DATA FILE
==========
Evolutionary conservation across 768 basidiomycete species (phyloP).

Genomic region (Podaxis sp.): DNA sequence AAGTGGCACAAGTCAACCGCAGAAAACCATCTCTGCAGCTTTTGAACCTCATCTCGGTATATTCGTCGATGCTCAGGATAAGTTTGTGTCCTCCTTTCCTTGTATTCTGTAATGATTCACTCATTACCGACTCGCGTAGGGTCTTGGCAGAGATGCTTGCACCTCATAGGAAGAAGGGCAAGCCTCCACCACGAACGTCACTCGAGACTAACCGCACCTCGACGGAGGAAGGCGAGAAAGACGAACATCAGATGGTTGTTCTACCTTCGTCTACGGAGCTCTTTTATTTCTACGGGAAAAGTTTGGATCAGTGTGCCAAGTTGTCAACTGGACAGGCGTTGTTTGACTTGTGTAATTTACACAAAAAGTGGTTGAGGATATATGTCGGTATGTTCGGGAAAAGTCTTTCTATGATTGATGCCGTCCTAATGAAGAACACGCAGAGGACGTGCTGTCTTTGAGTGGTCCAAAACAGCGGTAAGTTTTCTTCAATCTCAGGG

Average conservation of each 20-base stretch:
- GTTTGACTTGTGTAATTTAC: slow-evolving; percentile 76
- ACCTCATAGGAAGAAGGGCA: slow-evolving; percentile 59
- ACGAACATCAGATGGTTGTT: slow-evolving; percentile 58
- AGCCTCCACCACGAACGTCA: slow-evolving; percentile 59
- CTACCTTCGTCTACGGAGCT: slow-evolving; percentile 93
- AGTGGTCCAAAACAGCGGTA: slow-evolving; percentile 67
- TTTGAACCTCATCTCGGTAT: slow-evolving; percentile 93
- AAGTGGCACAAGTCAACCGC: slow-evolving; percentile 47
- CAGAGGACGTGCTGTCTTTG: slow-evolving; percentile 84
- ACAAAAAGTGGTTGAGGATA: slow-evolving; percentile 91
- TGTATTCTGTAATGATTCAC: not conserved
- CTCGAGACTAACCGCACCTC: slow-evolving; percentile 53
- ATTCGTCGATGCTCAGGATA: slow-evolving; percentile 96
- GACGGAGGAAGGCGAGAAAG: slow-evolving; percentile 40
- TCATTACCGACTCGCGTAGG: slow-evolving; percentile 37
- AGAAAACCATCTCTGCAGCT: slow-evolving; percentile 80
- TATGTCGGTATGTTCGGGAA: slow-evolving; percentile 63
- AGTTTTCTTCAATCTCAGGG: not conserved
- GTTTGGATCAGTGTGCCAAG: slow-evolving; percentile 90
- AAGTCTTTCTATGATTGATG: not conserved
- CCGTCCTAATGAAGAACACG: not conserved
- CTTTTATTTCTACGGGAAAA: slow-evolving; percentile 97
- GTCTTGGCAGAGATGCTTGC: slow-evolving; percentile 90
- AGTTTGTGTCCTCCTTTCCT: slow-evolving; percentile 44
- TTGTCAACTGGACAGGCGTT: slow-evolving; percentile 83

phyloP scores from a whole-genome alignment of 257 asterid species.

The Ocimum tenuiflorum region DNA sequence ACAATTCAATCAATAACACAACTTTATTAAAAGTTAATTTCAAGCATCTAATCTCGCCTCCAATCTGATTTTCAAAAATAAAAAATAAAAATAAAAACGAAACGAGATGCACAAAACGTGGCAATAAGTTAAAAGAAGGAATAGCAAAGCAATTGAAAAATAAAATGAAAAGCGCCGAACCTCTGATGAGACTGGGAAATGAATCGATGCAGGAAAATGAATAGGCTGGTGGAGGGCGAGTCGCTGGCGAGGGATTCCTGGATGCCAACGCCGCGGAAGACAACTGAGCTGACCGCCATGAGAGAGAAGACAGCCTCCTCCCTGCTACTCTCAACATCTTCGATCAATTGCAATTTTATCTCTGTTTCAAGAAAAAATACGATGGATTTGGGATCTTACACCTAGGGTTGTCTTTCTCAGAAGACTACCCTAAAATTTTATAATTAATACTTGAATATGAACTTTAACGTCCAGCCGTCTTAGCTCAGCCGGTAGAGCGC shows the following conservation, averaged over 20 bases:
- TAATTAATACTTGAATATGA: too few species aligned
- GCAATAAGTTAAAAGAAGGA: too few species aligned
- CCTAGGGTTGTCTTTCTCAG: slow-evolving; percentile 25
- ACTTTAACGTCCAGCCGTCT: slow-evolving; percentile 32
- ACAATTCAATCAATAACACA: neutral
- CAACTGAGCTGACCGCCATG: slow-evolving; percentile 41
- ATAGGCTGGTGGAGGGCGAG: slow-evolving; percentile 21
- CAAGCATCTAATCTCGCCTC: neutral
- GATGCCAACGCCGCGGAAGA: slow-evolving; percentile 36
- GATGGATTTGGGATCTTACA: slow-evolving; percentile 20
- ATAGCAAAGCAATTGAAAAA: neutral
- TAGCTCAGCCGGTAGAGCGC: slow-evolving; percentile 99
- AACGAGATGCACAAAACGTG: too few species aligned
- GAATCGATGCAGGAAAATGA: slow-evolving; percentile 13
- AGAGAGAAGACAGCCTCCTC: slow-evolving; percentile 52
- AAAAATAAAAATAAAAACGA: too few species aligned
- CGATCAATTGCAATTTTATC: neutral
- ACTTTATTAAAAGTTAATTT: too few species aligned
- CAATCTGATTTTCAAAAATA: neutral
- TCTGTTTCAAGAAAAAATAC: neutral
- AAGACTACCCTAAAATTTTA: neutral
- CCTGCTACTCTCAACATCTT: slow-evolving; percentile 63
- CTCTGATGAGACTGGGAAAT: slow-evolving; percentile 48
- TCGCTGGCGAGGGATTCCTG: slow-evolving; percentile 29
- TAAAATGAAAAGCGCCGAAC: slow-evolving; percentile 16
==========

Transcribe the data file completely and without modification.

Evolutionary conservation across 768 basidiomycete species (phyloP).

Genomic region (Podaxis sp.): DNA sequence AAGTGGCACAAGTCAACCGCAGAAAACCATCTCTGCAGCTTTTGAACCTCATCTCGGTATATTCGTCGATGCTCAGGATAAGTTTGTGTCCTCCTTTCCTTGTATTCTGTAATGATTCACTCATTACCGACTCGCGTAGGGTCTTGGCAGAGATGCTTGCACCTCATAGGAAGAAGGGCAAGCCTCCACCACGAACGTCACTCGAGACTAACCGCACCTCGACGGAGGAAGGCGAGAAAGACGAACATCAGATGGTTGTTCTACCTTCGTCTACGGAGCTCTTTTATTTCTACGGGAAAAGTTTGGATCAGTGTGCCAAGTTGTCAACTGGACAGGCGTTGTTTGACTTGTGTAATTTACACAAAAAGTGGTTGAGGATATATGTCGGTATGTTCGGGAAAAGTCTTTCTATGATTGATGCCGTCCTAATGAAGAACACGCAGAGGACGTGCTGTCTTTGAGTGGTCCAAAACAGCGGTAAGTTTTCTTCAATCTCAGGG

Average conservation of each 20-base stretch:
- GTTTGACTTGTGTAATTTAC: slow-evolving; percentile 76
- ACCTCATAGGAAGAAGGGCA: slow-evolving; percentile 59
- ACGAACATCAGATGGTTGTT: slow-evolving; percentile 58
- AGCCTCCACCACGAACGTCA: slow-evolving; percentile 59
- CTACCTTCGTCTACGGAGCT: slow-evolving; percentile 93
- AGTGGTCCAAAACAGCGGTA: slow-evolving; percentile 67
- TTTGAACCTCATCTCGGTAT: slow-evolving; percentile 93
- AAGTGGCACAAGTCAACCGC: slow-evolving; percentile 47
- CAGAGGACGTGCTGTCTTTG: slow-evolving; percentile 84
- ACAAAAAGTGGTTGAGGATA: slow-evolving; percentile 91
- TGTATTCTGTAATGATTCAC: not conserved
- CTCGAGACTAACCGCACCTC: slow-evolving; percentile 53
- ATTCGTCGATGCTCAGGATA: slow-evolving; percentile 96
- GACGGAGGAAGGCGAGAAAG: slow-evolving; percentile 40
- TCATTACCGACTCGCGTAGG: slow-evolving; percentile 37
- AGAAAACCATCTCTGCAGCT: slow-evolving; percentile 80
- TATGTCGGTATGTTCGGGAA: slow-evolving; percentile 63
- AGTTTTCTTCAATCTCAGGG: not conserved
- GTTTGGATCAGTGTGCCAAG: slow-evolving; percentile 90
- AAGTCTTTCTATGATTGATG: not conserved
- CCGTCCTAATGAAGAACACG: not conserved
- CTTTTATTTCTACGGGAAAA: slow-evolving; percentile 97
- GTCTTGGCAGAGATGCTTGC: slow-evolving; percentile 90
- AGTTTGTGTCCTCCTTTCCT: slow-evolving; percentile 44
- TTGTCAACTGGACAGGCGTT: slow-evolving; percentile 83

phyloP scores from a whole-genome alignment of 257 asterid species.

The Ocimum tenuiflorum region DNA sequence ACAATTCAATCAATAACACAACTTTATTAAAAGTTAATTTCAAGCATCTAATCTCGCCTCCAATCTGATTTTCAAAAATAAAAAATAAAAATAAAAACGAAACGAGATGCACAAAACGTGGCAATAAGTTAAAAGAAGGAATAGCAAAGCAATTGAAAAATAAAATGAAAAGCGCCGAACCTCTGATGAGACTGGGAAATGAATCGATGCAGGAAAATGAATAGGCTGGTGGAGGGCGAGTCGCTGGCGAGGGATTCCTGGATGCCAACGCCGCGGAAGACAACTGAGCTGACCGCCATGAGAGAGAAGACAGCCTCCTCCCTGCTACTCTCAACATCTTCGATCAATTGCAATTTTATCTCTGTTTCAAGAAAAAATACGATGGATTTGGGATCTTACACCTAGGGTTGTCTTTCTCAGAAGACTACCCTAAAATTTTATAATTAATACTTGAATATGAACTTTAACGTCCAGCCGTCTTAGCTCAGCCGGTAGAGCGC shows the following conservation, averaged over 20 bases:
- TAATTAATACTTGAATATGA: too few species aligned
- GCAATAAGTTAAAAGAAGGA: too few species aligned
- CCTAGGGTTGTCTTTCTCAG: slow-evolving; percentile 25
- ACTTTAACGTCCAGCCGTCT: slow-evolving; percentile 32
- ACAATTCAATCAATAACACA: neutral
- CAACTGAGCTGACCGCCATG: slow-evolving; percentile 41
- ATAGGCTGGTGGAGGGCGAG: slow-evolving; percentile 21
- CAAGCATCTAATCTCGCCTC: neutral
- GATGCCAACGCCGCGGAAGA: slow-evolving; percentile 36
- GATGGATTTGGGATCTTACA: slow-evolving; percentile 20
- ATAGCAAAGCAATTGAAAAA: neutral
- TAGCTCAGCCGGTAGAGCGC: slow-evolving; percentile 99
- AACGAGATGCACAAAACGTG: too few species aligned
- GAATCGATGCAGGAAAATGA: slow-evolving; percentile 13
- AGAGAGAAGACAGCCTCCTC: slow-evolving; percentile 52
- AAAAATAAAAATAAAAACGA: too few species aligned
- CGATCAATTGCAATTTTATC: neutral
- ACTTTATTAAAAGTTAATTT: too few species aligned
- CAATCTGATTTTCAAAAATA: neutral
- TCTGTTTCAAGAAAAAATAC: neutral
- AAGACTACCCTAAAATTTTA: neutral
- CCTGCTACTCTCAACATCTT: slow-evolving; percentile 63
- CTCTGATGAGACTGGGAAAT: slow-evolving; percentile 48
- TCGCTGGCGAGGGATTCCTG: slow-evolving; percentile 29
- TAAAATGAAAAGCGCCGAAC: slow-evolving; percentile 16